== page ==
Many younger people think democracies over-reacted to the dangers of communism. Did they really?

A lot of contemporary younger people think many 20th century democracies vastly over-reacted to the real dangers of communism. I’m 51 so the whole Red Scare zeitgeist of the 40’s through the 60’s was a bit before my time.

It’s easy for us to have hindsight now, but in looking at history it appears the communists were very serious about a social revolution wiping out representative (capitalist) democracies. While communism turned out the be not such a a great way (over the long run) to run countries economically, the seriousness of the threat when communism was ascendant was very real to westernized people reading that the communists intended to destroy their way of life.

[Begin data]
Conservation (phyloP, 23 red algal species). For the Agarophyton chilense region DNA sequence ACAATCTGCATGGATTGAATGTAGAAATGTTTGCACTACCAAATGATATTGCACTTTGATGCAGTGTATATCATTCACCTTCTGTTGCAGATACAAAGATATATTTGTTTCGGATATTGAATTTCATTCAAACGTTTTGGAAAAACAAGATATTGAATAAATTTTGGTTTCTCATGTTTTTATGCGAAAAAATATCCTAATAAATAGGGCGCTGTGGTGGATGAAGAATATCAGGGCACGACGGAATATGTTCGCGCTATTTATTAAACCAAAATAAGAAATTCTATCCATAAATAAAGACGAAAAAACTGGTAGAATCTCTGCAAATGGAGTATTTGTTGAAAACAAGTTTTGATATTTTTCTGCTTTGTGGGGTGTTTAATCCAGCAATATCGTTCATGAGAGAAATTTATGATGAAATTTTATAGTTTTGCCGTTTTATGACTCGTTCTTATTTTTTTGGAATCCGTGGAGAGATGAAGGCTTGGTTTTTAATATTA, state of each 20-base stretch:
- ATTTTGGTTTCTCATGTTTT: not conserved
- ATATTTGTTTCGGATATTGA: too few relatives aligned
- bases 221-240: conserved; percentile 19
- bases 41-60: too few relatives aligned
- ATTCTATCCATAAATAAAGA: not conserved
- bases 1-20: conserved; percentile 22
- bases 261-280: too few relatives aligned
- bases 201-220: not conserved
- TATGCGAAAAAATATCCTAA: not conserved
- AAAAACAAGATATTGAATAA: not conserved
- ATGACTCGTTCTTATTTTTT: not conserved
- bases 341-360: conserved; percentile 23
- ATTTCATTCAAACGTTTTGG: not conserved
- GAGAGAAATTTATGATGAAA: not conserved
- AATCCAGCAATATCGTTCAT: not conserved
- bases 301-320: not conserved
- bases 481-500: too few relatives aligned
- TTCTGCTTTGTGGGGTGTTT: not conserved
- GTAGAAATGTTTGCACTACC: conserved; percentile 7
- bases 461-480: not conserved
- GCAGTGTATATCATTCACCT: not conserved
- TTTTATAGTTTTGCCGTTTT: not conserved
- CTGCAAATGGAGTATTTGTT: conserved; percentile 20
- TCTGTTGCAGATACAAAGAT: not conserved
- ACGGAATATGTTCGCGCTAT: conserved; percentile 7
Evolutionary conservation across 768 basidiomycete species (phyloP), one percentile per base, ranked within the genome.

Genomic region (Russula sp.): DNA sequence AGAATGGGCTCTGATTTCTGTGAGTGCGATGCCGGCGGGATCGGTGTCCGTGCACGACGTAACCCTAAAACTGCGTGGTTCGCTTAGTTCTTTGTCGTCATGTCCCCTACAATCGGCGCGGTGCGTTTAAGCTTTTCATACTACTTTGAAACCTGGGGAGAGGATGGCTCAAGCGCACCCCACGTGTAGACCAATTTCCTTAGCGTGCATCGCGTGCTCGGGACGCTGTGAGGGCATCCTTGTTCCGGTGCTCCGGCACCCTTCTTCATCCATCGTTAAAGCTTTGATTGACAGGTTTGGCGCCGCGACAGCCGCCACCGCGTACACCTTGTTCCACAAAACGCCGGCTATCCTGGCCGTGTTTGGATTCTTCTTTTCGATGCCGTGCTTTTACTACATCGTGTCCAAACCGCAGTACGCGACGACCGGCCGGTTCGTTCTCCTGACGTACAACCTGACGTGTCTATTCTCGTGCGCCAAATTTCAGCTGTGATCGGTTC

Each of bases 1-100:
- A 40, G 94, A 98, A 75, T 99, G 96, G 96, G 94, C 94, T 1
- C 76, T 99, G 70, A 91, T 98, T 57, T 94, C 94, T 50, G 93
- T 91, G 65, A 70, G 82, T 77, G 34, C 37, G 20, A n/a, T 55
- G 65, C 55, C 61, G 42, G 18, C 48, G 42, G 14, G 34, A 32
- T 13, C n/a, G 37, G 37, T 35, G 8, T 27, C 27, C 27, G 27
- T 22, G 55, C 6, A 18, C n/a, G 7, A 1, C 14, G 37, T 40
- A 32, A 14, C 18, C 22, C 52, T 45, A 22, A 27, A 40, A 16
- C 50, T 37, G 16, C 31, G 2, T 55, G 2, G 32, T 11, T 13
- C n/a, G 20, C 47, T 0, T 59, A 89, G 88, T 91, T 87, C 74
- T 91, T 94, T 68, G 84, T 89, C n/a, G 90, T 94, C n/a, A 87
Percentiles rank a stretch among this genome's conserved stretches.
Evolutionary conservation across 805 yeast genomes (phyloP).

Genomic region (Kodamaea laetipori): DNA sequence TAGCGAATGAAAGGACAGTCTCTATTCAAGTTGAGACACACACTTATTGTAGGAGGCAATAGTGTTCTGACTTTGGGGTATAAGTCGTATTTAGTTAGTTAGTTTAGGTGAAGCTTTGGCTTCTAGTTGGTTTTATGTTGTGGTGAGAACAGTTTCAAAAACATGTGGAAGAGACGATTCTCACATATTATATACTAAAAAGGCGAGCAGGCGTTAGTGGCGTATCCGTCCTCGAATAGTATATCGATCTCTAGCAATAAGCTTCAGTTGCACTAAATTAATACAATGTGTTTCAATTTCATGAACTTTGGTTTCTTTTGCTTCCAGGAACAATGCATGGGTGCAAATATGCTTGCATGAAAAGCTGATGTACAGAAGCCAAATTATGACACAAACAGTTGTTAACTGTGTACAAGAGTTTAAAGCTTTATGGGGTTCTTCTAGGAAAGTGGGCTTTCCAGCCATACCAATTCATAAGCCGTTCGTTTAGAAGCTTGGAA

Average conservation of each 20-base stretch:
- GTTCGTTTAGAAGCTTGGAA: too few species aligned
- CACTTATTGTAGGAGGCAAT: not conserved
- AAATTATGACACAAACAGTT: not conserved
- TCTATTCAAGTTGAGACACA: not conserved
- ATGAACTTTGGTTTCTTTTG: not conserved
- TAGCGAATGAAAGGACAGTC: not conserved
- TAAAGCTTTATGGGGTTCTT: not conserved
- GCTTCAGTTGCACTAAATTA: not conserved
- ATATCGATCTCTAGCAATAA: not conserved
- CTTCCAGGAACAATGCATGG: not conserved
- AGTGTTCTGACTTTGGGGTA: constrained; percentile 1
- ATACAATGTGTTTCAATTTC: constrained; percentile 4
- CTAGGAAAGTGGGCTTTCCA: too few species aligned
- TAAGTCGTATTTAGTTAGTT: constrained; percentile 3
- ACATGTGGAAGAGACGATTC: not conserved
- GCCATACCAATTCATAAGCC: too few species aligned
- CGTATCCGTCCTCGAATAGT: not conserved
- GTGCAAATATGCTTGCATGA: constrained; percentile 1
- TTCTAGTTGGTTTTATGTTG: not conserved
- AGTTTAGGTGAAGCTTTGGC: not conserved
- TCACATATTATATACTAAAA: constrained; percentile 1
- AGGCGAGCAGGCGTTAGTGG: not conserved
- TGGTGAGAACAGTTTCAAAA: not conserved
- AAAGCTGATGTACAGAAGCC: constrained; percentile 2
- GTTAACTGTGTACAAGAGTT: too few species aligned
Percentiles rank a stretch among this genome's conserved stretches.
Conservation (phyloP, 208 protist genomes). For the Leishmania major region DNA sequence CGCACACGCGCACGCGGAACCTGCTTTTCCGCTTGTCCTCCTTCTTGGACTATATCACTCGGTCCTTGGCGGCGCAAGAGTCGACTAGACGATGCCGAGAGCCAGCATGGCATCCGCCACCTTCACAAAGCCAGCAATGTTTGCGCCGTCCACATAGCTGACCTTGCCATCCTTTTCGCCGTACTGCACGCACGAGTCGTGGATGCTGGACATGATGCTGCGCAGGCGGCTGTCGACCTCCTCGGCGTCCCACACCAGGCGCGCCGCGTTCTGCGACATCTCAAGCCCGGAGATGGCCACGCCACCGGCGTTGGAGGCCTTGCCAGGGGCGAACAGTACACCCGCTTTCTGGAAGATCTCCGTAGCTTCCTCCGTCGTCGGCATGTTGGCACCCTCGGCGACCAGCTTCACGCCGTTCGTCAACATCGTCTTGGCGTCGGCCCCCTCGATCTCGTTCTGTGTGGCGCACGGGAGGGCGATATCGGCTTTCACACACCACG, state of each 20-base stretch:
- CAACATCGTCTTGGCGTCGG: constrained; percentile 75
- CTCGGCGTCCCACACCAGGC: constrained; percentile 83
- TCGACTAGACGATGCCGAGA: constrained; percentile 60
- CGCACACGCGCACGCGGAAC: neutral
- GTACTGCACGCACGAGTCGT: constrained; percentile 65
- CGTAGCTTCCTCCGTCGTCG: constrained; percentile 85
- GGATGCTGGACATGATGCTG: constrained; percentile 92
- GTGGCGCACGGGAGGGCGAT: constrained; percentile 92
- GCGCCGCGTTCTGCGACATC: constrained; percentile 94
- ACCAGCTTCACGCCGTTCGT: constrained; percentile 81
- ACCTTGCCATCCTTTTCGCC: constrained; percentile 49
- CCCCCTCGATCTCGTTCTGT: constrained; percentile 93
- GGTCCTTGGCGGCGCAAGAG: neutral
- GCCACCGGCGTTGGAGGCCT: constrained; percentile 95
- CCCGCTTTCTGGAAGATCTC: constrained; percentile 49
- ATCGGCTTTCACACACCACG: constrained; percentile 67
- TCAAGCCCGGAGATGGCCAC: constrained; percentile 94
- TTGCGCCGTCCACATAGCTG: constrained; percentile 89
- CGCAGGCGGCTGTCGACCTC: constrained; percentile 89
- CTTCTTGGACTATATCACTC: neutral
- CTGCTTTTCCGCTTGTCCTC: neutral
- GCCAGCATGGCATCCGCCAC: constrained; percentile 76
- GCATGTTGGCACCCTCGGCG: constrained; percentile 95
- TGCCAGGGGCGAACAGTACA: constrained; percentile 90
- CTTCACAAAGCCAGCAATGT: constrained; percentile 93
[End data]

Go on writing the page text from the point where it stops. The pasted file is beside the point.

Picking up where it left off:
So… in the context of their time and the threat communism presented at that time did western democracies over-react to the dangers of communism or not?

An over reaction would suggest that communism was quashed in short order. Actually it took about 40 years after the initial concern following WWII. Most of my life time.

Given the number of people killed by Communist nations:

And the infiltration of the US government, military, and political organizations by Soviet spies and sympathizers, I’d say it was a very real threat and that the actions taken to prevent anything bad from happening were, if anything, fairly understated–probably thanks to how good life actually was in the US. But I can see why you wouldn’t want to rely on the level of local cheer when mass murder and starvation are the threat.